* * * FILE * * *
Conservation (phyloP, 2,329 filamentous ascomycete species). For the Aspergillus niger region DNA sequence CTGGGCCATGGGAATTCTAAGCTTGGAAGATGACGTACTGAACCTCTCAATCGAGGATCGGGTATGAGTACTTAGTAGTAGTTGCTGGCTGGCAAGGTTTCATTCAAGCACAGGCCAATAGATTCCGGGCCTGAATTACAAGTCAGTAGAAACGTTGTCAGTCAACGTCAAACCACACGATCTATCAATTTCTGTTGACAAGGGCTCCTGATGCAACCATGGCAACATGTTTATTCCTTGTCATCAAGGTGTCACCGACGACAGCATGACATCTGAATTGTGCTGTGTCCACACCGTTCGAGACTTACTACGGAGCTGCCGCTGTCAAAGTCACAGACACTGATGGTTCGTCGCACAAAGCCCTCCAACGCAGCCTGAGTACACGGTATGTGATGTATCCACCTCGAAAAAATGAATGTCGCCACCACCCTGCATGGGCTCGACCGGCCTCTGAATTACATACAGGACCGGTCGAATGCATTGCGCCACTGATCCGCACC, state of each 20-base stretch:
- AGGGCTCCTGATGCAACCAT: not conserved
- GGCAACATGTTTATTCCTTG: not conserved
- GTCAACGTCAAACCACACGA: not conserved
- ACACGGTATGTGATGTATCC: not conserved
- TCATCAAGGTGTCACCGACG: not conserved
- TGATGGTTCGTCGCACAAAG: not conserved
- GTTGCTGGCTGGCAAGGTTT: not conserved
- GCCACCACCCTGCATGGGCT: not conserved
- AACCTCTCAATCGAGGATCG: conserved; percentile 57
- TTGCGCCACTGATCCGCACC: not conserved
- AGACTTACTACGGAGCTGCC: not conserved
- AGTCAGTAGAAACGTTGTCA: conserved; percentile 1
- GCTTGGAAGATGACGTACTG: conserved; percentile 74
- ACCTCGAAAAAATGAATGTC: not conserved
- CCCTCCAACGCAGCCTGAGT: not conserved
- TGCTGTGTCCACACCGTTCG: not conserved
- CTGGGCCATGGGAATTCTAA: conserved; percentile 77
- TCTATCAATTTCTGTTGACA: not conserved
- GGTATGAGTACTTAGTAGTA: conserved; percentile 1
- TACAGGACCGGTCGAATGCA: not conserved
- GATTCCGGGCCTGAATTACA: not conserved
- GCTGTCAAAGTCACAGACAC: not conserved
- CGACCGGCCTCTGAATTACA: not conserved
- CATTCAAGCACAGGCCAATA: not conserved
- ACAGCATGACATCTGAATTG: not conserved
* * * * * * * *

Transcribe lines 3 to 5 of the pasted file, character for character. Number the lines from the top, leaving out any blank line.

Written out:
- GGCAACATGTTTATTCCTTG: not conserved
- GTCAACGTCAAACCACACGA: not conserved
- ACACGGTATGTGATGTATCC: not conserved